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Mount Peal

Mountain: Mount Peal
by Matt Lemke

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Finger of Fate

Route: Finger of Fate
by McCannster

Volcán Pululahua

Mountain: Volcán Pululahua
by Boriss Andean

Hemingway Buttress Area formations

Area: Hemingway Buttress Area formations
by Marcsoltan

The Gallstone 5.7-5.12b

Mountain: The Gallstone 5.7-5.12b
by Liba Kopeckova

Prags / Braies Dolomites

Area: Prags / Braies Dolomites
by Gangolf Haub

Gasherbrum I

Mountain: Gasherbrum I
by Corax

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Featured Trip Reports

Mt Mansfield, and make it interesting by nartreb

Mt Mansfield provides one of the most scenic hikes in the eastern US. The tallest point in Vermont, it dominates the Green Mountains, and has views westward over Lake Champlain to the Adirondacks, eastward over the Connecticut River valley to the White Mountains, and northward into Canada. A long ridge, perched on cliffs above treeline, lets you take in the views at leisure as you make your way southward from the summit, known as the Chin, to another 4000-foot peak called the Nose. (Seen from east or west, the shape of the mountain somewhat resembles the face of a man lying on his back, with the top of his head to the south.)

Eclipse, Berries and color on Copper Mountain Day Hike by Mike Lewis

Gimpilator picked me up in the afternoon on the way to a trailhead bivy at Hannegan Pass. Naturally, we stopped for Salvadorian burritos in Bellingham. Our epic 15.5 hour, 25 mile, 10,000' gain hike started with a total syzygy of the Sun, Earth and Moon. Times like these I wish I was my brother Josh with a fancy camera but this astronomical event would have to be for our eyes only. We got up at 3:00 am just in time to eat breakfast and watch the eclipse phase the moon into red under Earth's penumbra. I thought it would be over quickly or get lost behind the shadow of Mt. Sefrit but to my surprise, over an hour later it was still going when we got to Hannegan Camp half a mile from the pass. Of course it was too dim for my dinky Olympus camera but it made for quite possibly a once in a lifetime vista. I desperately attempted a few photos and we hurried along the trail making the pass about 45 minutes before sunrise.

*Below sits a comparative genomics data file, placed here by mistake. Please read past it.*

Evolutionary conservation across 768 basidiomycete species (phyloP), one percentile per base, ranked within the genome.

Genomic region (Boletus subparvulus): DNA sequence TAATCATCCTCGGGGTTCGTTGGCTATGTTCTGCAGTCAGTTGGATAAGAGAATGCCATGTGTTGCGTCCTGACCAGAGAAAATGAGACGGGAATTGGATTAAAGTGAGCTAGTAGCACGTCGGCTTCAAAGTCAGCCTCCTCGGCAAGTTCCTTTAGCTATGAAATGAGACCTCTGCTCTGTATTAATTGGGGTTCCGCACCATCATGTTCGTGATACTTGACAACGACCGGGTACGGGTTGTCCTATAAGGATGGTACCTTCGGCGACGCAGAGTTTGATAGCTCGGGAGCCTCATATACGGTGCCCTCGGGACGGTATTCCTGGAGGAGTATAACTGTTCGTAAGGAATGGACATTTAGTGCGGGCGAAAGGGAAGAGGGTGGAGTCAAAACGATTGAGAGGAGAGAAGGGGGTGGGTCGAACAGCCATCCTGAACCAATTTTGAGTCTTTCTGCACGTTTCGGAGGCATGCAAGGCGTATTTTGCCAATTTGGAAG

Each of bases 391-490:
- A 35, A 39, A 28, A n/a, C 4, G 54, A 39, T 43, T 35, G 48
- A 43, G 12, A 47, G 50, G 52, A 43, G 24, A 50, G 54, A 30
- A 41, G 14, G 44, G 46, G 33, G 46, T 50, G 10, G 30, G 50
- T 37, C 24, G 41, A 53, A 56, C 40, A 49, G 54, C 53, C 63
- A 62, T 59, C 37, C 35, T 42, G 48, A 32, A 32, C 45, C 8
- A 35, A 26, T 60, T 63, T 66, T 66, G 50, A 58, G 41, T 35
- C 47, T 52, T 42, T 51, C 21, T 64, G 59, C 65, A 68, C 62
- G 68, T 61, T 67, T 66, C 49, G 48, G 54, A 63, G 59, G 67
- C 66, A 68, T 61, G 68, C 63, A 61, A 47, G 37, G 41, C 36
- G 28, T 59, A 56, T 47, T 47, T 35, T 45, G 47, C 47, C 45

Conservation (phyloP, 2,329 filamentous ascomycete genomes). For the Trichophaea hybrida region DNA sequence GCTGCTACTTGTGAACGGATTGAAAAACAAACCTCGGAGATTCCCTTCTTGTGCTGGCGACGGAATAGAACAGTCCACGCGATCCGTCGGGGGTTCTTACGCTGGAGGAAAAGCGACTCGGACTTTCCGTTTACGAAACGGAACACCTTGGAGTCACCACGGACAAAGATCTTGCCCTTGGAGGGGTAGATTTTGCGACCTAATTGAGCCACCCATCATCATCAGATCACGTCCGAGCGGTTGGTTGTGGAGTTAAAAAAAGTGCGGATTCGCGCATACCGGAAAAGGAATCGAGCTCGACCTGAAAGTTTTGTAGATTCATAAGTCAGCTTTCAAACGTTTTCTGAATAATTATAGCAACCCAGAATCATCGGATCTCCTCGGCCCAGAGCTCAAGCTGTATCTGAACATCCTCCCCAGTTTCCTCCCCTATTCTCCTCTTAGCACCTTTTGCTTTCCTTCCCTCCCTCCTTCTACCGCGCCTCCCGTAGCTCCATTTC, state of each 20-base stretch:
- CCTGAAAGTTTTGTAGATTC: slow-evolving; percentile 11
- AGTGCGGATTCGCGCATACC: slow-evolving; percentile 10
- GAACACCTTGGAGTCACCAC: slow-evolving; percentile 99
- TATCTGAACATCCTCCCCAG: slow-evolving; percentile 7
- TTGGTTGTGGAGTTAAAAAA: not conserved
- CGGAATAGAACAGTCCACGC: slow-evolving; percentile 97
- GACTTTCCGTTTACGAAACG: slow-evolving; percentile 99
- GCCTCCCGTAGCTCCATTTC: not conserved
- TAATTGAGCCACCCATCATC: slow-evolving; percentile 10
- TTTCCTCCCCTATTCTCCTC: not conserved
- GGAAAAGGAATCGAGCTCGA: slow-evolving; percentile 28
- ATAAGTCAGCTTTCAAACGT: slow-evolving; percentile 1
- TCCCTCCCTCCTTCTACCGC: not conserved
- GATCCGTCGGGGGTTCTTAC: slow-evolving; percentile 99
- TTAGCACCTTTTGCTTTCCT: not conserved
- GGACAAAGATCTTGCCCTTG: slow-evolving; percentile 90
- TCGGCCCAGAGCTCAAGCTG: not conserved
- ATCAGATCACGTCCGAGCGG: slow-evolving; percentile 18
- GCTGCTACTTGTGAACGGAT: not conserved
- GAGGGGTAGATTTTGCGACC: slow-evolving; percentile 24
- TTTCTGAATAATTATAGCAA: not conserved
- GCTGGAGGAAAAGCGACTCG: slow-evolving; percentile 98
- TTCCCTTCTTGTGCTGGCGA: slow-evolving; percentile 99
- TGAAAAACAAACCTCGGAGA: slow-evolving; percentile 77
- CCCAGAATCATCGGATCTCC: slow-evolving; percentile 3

Good Things Come in Threes - Triple Traverse by Rocky Alps

Ever since becoming converted to the idea of doing multi-peak ridge traverses, the Triple Traverse is the one I had been looking forward to the most. You could also say it was the one I was the most nervous about, though. The first time I scrambled up Broads Fork Twin Peaks seven years before, I figured it wouldn’t be too difficult and that we could just continue with the rest of the Triple Traverse afterward, but the mountain had other ideas. Due in large part to the heat and me not bringing enough water, I completely bonked that day, and I was so dehydrated upon returning to the trailhead that I was on the verge of hallucinating. I also recall that at the time I did that hike, the crux on the east ridge of Twin Peaks was a bit above my comfort level, which didn’t make things any easier.

Kungsleden and Kebnekaise by rockymountaindiva

The prior year we trekked on the Troms Border Trail in Norway and enjoyed it so much we thought we'd try something similar in Sweden, adding a peak-bagging adventure. We did 2 treks on different parts of the Kungsleden, broken up by a return to Kiruna to stock up on supplies. The Kungsleden was a lot more crowded than the Troms Border Trail, and for that reason we were slightly disappointed. However, we lucked out on the weather on peak-bagging day and summited the highest point in Sweden!

Featured Articles

A short introduction to the history of mountain guiding A short introduction to the history of mountain guiding by KoenVl